Money Market: Certificate of Deposit (CD)
A certificate of deposit (CD) is a time deposit with a bank. Time deposits may not be withdrawn on demand like a check account. CDs are generally issued by commercial banks but they can be bought through brokerages. They bear a specific maturity date (from 3 months to 5 years), a specified interest rate, and can be issued in any denomination, very similar to bonds.
CDs offer a slightly higher yield than T-Bills because of the slightly higher default risk for a bank, but overall the likeliness of a large bank going broke is pretty slim. Of course, the amount of interest you earn depends on a number of factors such as the current interest rate environment, how much money you invest, the length of time, and your specific bank. While nearly every bank offers CDs, the rates are rarely competitive, so it’s important to shop around.
An fundamental concept to understand when buying a CD is the difference between annual percentage yield (APY) and annual percentage rate (APR). APY is the total amount of interest you earn in one year taking into account compound interest. APR is simply the stated interest you earn in one year, without taking into account compounding.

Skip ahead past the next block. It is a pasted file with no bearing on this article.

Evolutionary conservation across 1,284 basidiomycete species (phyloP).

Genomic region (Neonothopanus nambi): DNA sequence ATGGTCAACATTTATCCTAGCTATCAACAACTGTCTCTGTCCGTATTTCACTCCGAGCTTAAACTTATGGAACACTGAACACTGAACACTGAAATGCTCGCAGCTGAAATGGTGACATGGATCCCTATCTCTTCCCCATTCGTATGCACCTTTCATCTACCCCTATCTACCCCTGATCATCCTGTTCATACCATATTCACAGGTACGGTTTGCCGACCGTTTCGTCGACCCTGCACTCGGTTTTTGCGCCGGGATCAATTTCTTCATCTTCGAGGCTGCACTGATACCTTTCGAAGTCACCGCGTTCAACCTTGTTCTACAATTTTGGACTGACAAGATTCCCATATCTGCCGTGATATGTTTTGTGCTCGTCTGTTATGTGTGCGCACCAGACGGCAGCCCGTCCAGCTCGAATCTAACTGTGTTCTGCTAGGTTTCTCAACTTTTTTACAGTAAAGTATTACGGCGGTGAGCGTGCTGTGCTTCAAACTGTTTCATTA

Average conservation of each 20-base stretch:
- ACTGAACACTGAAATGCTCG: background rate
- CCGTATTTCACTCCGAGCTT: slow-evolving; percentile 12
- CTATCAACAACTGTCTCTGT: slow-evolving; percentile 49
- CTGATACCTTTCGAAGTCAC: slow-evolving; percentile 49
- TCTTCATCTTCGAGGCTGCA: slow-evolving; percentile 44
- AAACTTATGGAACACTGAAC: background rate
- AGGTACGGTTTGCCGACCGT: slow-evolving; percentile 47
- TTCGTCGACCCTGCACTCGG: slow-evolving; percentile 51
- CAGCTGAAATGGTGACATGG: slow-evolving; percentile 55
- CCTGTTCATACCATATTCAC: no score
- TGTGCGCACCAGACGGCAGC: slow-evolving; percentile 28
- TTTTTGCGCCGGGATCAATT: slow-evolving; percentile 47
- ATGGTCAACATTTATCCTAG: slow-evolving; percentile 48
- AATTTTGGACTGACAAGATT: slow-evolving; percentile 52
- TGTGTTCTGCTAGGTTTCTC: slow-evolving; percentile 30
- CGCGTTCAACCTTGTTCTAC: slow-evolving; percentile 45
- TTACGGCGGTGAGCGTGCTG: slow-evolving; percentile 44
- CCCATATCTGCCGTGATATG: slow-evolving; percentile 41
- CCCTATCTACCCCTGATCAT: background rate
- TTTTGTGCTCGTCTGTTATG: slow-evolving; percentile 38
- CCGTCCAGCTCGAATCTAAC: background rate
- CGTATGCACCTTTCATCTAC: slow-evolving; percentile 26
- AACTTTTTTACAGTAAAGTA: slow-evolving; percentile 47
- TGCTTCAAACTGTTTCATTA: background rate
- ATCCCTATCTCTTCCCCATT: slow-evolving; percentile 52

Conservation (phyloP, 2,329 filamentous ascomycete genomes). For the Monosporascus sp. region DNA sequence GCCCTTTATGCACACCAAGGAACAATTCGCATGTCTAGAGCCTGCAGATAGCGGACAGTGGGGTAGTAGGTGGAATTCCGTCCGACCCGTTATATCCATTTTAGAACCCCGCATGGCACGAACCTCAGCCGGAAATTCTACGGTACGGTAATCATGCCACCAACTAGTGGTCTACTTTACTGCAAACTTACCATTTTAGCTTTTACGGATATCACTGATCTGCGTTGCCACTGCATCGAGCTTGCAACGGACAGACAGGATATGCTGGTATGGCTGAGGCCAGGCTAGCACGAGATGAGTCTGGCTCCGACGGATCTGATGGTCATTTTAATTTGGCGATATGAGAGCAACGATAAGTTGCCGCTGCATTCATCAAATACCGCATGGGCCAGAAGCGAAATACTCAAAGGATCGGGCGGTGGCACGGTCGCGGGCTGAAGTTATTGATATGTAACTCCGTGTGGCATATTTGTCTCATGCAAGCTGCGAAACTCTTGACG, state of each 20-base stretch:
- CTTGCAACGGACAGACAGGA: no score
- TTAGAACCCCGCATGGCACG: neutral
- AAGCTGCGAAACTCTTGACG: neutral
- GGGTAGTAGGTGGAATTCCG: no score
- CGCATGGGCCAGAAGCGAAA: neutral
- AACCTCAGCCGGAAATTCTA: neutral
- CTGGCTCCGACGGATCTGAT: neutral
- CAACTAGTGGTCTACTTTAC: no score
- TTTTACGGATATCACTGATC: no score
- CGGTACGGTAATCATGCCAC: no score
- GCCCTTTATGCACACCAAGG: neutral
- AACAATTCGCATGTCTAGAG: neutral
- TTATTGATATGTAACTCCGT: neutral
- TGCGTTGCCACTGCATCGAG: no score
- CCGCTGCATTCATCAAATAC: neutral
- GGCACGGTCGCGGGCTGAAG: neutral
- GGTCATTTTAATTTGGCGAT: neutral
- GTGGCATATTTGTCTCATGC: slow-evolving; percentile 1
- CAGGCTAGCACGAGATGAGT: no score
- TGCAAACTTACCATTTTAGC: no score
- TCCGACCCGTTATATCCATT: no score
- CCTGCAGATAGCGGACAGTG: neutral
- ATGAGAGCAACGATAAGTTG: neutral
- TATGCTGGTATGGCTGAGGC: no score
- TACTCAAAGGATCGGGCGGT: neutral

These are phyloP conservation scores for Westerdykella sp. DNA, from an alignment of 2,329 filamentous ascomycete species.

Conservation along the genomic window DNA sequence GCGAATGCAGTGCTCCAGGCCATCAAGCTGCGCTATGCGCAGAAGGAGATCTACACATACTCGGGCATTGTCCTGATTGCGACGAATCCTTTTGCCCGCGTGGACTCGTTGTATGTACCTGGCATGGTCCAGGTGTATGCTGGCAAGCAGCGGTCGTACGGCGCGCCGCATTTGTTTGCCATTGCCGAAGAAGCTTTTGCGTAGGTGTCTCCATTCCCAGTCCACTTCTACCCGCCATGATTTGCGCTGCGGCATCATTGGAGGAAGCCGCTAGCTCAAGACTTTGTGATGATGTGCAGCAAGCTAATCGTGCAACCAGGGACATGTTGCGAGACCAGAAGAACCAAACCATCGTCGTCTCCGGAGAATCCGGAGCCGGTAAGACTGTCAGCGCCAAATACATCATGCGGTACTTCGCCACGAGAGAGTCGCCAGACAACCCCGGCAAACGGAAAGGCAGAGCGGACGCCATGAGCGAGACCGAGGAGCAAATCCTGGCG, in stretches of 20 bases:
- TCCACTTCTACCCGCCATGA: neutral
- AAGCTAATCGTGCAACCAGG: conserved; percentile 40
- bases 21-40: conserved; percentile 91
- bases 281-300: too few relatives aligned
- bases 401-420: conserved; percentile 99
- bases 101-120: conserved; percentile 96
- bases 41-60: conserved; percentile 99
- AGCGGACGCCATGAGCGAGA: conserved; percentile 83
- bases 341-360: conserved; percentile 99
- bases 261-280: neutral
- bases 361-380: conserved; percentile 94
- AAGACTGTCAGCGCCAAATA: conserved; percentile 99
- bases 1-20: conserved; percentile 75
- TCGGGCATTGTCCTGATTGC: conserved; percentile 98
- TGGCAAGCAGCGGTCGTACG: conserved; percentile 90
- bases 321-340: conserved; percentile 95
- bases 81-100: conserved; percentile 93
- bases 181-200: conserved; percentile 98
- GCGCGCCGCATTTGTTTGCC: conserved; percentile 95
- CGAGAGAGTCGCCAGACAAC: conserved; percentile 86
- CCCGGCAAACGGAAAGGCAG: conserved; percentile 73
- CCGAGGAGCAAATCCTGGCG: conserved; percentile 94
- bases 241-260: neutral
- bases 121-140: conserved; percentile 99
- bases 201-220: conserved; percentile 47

The difference results from when interest is paid. The more frequently interest is calculated, the greater the yield will be. When an investment pays interest annually, its rate and yield are the same. But when interest is paid more frequently, the yield gets higher. For example, say you purchase a 1-year, $1,000 CD that pays 5% semiannually. After 6 months, you’ll receive interest payment of $25 ($1,000 x 5 % x .5 years). Here’s where the magic of compounding starts. The $25 payment starts earning interest of its own, which over the next 6 months amounts to 62.5 cents ($25 x 5% x .5 years). As a result, the rate on the CD is 5 percent, but its yield is 5.06. It may not sound like a lot, but compounding adds up over time.
The main advantage of CDs is their safety and knowing the return you’ll receive. You’ll generally earn more than in a savings account, and you won’t be at the mercy of the stock market. Plus, in the U.S. the FDIC guarantees your investment up to $100,000.
There are two main disadvantages to CDs. The returns are paltry and your money is tied up for the length of the CD. You can’t get your money out without paying a harsh penalty.